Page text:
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Microsoft’s purchased mobile and devices division is falling out of the company’s favour faster than its stock price, and after the news that it’s cutting nearly 8000 jobs, it seems that the company’s cutting its range of smartphone offerings too.
A new report has suggested that Microsoft will release a total of six smartphones to market each year, with two catering for the three distinctive sectors of the market: low end, mid-range consumer friendlies and the flagship or business segments.
According to Bloomberg‘s unnamed source close to the matte, Microsoft is drastically scaling back its mobile phone operations.
The most interesting paragraph in the report reads as follows:
[CEO Satya] Nadella’s restructuring plan includes sharply reducing the number of models the company will release, now about one a week when counting variations for geographical markets, a person familiar with the plans said. Instead, Microsoft will release one or two models a year in each of three categories, said the person, who asked not to be named because the plans aren’t public.
A further study of the report suggests that Microsoft will thin its phone production in the United States as well, “because of [the country’s] size.”
We haven’t seen a flagship from Microsoft for quite some time. The company’s last was the Nokia Lumia 930 back in April 2014.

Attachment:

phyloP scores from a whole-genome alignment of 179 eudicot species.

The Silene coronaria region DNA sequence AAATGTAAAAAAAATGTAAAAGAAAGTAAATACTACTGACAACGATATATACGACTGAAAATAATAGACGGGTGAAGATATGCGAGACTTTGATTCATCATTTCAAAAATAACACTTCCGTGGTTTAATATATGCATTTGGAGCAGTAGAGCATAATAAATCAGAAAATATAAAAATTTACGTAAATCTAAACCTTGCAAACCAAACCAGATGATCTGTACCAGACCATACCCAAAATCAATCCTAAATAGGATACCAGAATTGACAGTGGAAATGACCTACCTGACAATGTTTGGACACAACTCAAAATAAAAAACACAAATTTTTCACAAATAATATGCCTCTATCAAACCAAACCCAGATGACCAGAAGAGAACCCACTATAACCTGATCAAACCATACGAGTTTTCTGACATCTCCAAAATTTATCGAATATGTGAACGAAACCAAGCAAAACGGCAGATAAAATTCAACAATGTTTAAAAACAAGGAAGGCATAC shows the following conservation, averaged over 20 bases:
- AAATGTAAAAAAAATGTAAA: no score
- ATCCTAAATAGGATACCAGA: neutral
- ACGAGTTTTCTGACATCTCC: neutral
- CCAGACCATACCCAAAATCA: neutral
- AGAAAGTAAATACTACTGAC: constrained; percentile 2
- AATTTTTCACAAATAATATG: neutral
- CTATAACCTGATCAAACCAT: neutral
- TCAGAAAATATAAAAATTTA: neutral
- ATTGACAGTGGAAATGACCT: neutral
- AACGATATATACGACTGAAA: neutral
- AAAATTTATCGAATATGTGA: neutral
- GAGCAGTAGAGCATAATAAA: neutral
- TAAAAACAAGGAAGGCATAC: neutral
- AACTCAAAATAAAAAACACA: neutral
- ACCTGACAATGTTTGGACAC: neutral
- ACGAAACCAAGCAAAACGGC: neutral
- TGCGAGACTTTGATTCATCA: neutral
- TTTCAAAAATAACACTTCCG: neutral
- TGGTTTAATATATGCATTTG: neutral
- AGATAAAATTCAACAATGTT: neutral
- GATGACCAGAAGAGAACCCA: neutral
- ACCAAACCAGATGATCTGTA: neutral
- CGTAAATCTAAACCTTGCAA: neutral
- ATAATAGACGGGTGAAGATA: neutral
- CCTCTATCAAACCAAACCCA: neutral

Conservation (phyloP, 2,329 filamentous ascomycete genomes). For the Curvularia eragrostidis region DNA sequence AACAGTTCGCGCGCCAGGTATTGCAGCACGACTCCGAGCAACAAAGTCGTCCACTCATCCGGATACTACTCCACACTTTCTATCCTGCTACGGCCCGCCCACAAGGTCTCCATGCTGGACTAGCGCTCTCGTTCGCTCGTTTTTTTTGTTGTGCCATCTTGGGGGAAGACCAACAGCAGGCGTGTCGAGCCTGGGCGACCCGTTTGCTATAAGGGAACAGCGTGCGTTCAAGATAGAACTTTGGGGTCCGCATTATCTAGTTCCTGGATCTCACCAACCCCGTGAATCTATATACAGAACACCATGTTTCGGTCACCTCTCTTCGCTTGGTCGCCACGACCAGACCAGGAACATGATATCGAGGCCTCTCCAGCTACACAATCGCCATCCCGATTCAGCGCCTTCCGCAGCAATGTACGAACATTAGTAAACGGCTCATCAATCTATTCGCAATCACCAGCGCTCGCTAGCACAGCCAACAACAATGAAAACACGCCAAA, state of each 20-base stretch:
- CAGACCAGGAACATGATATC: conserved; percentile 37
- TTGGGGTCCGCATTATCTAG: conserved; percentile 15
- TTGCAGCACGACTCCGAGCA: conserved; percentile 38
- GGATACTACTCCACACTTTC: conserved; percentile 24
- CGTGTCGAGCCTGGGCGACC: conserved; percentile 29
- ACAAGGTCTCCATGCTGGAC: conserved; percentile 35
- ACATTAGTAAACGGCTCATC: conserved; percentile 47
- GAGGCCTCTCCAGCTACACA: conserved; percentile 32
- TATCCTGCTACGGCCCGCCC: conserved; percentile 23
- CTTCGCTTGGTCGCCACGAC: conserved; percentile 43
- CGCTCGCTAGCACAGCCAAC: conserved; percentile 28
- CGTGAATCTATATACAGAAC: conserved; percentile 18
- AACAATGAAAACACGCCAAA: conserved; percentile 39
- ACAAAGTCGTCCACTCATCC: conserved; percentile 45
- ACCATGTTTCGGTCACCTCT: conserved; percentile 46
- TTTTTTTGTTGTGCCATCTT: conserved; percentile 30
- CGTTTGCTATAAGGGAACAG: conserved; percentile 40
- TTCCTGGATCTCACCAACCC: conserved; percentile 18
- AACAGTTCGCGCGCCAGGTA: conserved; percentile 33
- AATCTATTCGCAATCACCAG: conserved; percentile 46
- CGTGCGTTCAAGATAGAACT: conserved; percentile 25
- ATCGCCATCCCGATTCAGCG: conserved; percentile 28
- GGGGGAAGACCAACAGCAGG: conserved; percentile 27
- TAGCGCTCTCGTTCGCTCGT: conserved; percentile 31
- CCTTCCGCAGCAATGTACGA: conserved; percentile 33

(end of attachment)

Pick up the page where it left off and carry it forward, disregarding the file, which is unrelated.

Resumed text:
While this is another blow to the company’s mobile aspirations just 20 days prior to the launch of Windows 10, it does make sense. Flooding the market with new devices (Microsoft has launched around eight mid-range devices this year already) isn’t the best method of attack against Google and Apple. BlackBerry knows this all to well, and has since seen massive gains releasing specific devices for niche segments of the market.
It seems that Microsoft will be doing the exact same thing with it’s mobile phone division.
In an email sent to Microsoft employees on Wednesday, Nadella gave the world and his troop a few words of wisdom:
I am committed to our first-party devices including phones. However, we need to focus our phone efforts in the near term while driving reinvention. We are moving from a strategy to grow a standalone phone business to a strategy to grow and create a vibrant Windows ecosystem that includes our first-party device family.
In the near term, we will run a more effective phone portfolio, with better products and speed to market given the recently formed Windows and Devices Group. We plan to narrow our focus to three customer segments where we can make unique contributions and where we can differentiate through the combination of our hardware and software. We’ll bring business customers the best management, security and productivity experiences they need; value phone buyers the communications services they want; and Windows fans the flagship devices they’ll love.
The real question is though, will Microsoft ever make any money from its Nokia acquisition back in 2013? And more importantly, will consumers ever learn to love Windows-based phones more than those powered by Android or iOS?